Ever notice how determined Uber and Lyft are to develop autonomous cars? After replacing taxi drivers with contract laborers (many of whom are now on strike), their next goal seems to be that of replacing the drivers with robots. Ridesharing execs have always made it seem like their app-based service was a win-win for everybody, but others suggest it’s destined to make a ton of extra cash for CEOs and stockholders at the expense of tens of thousands of unemployed people.
Could the same thing happen in education? It seems to me, teachers around the country are facilitating their own demise by turning their teaching over to online platforms. Students come to school and plug into programs such as Moby Max, Summit Learning, and Zearn while the teachers stare out the window or play Solitare. People are starting to wonder if someone will eventually point at those teachers and say, “What are we paying them for?” and then suggest replacing them with low-wage, unlicensed proctors.
Might the schools themselves be the next to go? One must assume the companies offering the online programs are collecting data—including contact information—and could eventually use that info to “cut out the middleman”—that is, the school itself. After all, why send your kid to an unsafe place like a school campus when they can “Zearn” in their own home?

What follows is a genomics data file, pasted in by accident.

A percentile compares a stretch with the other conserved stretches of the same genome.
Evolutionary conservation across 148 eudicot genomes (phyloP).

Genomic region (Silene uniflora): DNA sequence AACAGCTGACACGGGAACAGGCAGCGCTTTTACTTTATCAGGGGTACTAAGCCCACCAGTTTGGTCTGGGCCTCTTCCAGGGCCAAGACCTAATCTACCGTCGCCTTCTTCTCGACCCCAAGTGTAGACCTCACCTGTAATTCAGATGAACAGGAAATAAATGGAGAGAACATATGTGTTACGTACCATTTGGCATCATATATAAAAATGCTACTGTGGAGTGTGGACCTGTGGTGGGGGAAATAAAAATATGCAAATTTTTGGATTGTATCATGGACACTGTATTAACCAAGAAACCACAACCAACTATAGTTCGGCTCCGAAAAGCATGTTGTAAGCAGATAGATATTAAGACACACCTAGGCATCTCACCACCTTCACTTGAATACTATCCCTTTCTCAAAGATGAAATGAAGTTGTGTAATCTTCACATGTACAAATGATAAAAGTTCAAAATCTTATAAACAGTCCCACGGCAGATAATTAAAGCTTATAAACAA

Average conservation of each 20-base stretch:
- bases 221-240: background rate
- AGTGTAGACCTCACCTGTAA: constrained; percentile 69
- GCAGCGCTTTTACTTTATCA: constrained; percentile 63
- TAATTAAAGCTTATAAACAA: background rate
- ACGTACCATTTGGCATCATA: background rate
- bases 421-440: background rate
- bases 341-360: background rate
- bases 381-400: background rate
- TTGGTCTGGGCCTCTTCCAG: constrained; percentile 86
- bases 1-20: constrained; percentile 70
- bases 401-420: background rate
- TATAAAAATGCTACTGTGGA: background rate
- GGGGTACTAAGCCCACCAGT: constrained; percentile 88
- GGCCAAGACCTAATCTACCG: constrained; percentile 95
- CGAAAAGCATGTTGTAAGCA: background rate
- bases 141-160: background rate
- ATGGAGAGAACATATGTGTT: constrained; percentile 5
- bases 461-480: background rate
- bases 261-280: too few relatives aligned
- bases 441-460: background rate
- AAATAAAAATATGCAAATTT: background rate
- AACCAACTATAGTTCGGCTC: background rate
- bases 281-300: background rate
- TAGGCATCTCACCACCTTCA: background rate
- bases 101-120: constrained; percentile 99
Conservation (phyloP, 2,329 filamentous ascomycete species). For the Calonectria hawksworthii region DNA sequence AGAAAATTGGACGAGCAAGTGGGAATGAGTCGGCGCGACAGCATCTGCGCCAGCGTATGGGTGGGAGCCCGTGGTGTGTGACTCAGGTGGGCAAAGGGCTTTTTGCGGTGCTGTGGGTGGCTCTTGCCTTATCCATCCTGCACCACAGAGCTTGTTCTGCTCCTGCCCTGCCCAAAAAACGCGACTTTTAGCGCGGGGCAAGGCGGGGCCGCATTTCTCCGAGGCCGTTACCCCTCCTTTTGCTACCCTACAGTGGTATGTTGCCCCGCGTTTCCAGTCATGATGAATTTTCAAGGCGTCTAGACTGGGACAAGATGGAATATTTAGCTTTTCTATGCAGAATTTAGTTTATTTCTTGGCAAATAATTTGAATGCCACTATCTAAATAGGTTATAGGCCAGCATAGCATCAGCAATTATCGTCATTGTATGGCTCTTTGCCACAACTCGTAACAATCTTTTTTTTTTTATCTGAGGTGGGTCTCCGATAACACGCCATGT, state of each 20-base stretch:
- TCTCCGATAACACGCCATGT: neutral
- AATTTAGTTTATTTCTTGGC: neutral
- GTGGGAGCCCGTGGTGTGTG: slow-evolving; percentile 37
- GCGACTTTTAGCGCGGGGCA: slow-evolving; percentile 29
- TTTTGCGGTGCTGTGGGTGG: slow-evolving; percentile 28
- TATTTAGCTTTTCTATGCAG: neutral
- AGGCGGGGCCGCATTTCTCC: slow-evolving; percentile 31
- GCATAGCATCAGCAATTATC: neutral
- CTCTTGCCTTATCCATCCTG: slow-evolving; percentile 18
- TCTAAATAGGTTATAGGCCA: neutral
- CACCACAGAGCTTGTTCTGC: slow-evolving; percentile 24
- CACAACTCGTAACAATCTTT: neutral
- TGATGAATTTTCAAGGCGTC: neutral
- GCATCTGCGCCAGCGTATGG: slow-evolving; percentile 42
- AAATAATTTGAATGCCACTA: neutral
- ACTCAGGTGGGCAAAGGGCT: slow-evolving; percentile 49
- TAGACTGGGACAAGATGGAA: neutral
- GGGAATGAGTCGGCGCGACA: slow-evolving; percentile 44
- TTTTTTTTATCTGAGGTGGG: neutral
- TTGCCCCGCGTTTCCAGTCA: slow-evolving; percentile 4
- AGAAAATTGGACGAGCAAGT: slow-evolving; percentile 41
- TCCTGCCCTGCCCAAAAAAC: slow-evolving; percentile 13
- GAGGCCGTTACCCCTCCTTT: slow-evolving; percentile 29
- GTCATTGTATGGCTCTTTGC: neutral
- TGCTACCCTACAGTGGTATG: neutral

The digital age promised to revolutionize education, but these days, some are beginning to wonder if the revolution hasn’t gone too far. Could teachers be merely taxi drivers in the Uber era?
While there are certainly many programs beneficial to instruction, perhaps teachers should be asking if the system to which they’re subscribing isn’t after their job. Summit, Zearn, and Moby Max may, in fact, be quite useful, but teachers need to continue to provide the one commodity “autonomous teachers” cannot: themselves. When it comes to education, a robot cannot match the passion great teachers bring to the profession. Accelerated Reader isn’t going to be able to convey your enthusiasm for a great piece of literature. IXL won’t convince little Johnny the multiplication tables are a stepping stone to veterinary school. Nor is Summit going to get your whole class talking in a Russian accent for a stage performance of Gogol’s “The Nose.” That’s where you come in.
So enough with all this screen time. Let’s grab some good books, a Read Aloud Play (such as my Peter Rabbit adaption–a fun one to conclude the year), or something new from TpT and do what teachers do best.